Superannuation and Saving
The system of providing for retirement income in Australia has undergone marked changes over the past two decades, particularly in the 1980s when changes in pension entitlements and superannuation legislation encouraged a sharp rise in superannuation saving. However, there has been no obvious pickup in aggregate household saving, raising the possibility that households may have offset the increase by reducing other forms of saving. Our results suggest that, in the past, there has been a significant degree of substitution between superannuation and other forms of saving, although the offsets have not been complete. Our estimates are not very precise, but they suggest that, over the past 35 years, about three-quarters of superannuation saving has been offset by changes in other saving. The results are consistent with the results of recent overseas studies which find large offsets between saving through retirement income plans and other forms of saving. It is too early to tell whether the new superannuation arrangements will generate significant increases in aggregate household saving, although a number of features of the new arrangements suggest that offsets between superannuation and other forms of saving are likely to be smaller than in the past. In particular the new arrangements rely heavily on compulsory rather than voluntary saving, as well as expanding the coverage of superannuation among those wage and salary earners who are most likely to be liquidity constrained. For these reasons the new arrangements are likely to generate increased superannuation saving with smaller offsets against other saving than earlier schemes.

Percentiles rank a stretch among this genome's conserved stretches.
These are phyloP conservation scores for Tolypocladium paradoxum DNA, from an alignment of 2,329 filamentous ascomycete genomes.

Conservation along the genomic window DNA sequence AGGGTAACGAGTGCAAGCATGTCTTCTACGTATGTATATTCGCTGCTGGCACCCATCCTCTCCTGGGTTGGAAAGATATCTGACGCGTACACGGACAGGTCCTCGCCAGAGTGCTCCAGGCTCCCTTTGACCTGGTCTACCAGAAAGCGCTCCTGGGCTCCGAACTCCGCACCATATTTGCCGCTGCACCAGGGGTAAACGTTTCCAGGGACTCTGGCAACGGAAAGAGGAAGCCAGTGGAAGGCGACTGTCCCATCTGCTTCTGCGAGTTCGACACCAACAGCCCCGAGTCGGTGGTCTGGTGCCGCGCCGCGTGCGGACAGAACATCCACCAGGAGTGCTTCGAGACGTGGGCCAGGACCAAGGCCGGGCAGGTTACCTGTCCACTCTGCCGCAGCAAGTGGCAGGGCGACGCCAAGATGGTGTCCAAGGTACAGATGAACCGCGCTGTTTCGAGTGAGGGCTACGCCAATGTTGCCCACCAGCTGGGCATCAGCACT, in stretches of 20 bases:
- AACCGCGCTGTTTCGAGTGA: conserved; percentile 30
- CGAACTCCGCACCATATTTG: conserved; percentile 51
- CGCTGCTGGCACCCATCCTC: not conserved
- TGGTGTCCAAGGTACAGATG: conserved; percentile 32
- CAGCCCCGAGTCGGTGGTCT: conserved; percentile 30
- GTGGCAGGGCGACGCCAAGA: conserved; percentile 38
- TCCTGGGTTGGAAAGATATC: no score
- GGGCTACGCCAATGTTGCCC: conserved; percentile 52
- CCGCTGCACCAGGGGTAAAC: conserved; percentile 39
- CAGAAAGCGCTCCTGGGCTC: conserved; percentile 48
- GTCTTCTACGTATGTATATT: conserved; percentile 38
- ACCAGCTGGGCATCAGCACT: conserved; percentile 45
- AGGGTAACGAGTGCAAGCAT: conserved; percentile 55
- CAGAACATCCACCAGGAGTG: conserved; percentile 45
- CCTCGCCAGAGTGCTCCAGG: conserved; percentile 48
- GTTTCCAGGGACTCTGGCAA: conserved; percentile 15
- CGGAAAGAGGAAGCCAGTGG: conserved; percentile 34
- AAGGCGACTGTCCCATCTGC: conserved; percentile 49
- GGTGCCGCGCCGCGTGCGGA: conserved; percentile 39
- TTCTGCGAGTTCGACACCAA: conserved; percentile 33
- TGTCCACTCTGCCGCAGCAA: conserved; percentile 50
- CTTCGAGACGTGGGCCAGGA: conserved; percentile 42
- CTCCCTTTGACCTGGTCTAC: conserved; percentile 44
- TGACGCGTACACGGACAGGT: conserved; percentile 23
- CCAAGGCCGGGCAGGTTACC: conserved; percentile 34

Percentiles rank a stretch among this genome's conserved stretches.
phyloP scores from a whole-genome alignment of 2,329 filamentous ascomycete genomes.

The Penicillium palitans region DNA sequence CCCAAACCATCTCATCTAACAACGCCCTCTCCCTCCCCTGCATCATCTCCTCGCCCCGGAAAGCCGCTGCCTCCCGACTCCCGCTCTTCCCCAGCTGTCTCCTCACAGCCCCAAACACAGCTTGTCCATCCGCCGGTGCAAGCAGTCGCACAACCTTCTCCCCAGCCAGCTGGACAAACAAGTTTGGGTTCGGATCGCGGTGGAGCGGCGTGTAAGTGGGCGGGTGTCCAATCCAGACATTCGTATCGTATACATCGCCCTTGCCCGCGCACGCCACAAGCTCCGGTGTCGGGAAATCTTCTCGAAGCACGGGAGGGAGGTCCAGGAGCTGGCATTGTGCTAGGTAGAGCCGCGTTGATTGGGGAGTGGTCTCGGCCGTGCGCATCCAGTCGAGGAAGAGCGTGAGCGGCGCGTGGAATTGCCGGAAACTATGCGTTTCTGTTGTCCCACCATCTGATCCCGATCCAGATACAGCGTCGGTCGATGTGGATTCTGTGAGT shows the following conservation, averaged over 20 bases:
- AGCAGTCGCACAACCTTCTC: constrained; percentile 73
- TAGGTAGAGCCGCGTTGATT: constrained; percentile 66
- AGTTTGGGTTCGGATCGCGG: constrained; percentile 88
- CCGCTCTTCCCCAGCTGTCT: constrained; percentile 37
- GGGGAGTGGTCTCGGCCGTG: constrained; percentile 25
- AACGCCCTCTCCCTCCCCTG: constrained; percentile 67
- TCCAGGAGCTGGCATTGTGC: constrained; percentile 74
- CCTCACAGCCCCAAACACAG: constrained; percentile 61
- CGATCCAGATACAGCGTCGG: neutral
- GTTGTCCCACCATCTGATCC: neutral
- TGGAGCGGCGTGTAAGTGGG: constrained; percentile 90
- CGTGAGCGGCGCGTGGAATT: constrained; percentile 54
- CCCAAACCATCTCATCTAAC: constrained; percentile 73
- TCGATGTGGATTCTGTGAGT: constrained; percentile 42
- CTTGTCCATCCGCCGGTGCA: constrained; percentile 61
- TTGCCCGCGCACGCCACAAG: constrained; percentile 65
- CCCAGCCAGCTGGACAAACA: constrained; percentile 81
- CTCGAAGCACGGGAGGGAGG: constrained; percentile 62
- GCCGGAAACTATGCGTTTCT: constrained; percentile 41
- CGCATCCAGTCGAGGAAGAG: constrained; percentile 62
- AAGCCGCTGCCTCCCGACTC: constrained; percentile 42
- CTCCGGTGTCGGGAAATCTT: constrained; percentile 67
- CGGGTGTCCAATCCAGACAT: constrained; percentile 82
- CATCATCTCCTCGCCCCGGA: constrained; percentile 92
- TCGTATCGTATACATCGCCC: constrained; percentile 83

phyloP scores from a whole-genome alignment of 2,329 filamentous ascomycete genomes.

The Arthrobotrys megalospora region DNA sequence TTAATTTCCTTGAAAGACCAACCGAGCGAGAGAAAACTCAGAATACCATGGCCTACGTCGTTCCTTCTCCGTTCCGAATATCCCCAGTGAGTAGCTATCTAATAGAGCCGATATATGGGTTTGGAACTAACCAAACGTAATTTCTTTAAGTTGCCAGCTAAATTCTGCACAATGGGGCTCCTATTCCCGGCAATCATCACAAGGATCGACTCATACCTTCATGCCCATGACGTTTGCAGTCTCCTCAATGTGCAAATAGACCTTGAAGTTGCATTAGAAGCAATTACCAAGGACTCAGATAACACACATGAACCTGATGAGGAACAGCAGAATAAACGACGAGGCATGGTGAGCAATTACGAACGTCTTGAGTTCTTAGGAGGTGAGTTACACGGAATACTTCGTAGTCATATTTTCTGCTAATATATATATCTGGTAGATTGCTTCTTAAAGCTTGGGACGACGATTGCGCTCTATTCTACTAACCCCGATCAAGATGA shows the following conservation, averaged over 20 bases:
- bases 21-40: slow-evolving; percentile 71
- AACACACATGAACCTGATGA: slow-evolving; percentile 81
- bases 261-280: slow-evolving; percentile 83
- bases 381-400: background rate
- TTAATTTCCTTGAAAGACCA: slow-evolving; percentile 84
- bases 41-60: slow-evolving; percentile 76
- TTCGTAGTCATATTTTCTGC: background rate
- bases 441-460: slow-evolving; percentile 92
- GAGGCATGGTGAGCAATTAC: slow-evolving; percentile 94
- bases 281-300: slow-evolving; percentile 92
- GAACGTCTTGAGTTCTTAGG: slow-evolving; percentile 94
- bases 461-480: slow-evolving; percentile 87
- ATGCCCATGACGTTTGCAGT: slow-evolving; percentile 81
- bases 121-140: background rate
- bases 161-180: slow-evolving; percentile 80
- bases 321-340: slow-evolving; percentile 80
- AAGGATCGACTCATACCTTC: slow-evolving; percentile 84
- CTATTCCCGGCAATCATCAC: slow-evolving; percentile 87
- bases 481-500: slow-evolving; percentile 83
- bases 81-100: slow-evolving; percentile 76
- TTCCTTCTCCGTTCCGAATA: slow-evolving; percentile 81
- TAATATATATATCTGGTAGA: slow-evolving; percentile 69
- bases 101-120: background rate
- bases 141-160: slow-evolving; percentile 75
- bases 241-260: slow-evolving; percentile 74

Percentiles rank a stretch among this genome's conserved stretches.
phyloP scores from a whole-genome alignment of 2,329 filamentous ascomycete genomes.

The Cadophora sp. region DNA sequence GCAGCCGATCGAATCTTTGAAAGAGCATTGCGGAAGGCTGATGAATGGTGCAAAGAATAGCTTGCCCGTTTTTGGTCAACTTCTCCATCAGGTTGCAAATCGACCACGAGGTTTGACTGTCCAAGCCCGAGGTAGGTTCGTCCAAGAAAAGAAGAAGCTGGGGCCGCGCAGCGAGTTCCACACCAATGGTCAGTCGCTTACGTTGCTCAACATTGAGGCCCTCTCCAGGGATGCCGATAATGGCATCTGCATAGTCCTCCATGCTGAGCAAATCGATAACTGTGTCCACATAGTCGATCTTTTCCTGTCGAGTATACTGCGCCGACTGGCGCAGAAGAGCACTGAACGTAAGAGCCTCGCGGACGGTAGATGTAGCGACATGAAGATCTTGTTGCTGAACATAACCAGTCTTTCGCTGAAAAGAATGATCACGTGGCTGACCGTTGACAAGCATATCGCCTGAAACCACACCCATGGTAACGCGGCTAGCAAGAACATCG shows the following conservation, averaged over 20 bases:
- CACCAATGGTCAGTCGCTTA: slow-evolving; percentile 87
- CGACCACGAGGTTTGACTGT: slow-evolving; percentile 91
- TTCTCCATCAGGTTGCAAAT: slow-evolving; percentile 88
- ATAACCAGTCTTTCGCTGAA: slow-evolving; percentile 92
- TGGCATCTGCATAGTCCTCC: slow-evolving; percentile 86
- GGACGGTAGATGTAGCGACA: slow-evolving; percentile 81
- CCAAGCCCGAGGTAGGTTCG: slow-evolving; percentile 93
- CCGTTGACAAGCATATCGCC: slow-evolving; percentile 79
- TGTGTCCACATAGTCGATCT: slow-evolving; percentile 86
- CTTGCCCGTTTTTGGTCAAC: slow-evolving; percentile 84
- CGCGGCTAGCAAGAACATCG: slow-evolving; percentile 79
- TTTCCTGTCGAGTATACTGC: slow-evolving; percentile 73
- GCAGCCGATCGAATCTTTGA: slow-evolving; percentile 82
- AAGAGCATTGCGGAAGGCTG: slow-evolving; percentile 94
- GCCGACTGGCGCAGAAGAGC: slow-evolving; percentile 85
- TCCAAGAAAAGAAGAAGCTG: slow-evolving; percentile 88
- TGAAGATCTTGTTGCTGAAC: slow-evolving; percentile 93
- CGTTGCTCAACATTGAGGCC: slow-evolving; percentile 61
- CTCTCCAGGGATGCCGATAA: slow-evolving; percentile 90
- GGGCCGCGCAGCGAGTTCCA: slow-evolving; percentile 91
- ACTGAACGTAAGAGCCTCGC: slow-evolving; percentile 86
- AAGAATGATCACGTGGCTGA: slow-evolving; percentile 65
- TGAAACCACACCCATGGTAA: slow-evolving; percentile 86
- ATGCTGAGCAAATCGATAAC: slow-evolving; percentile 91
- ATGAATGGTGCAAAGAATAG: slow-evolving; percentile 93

|Date of creation:||Dec 1995|
|Date of revision:|
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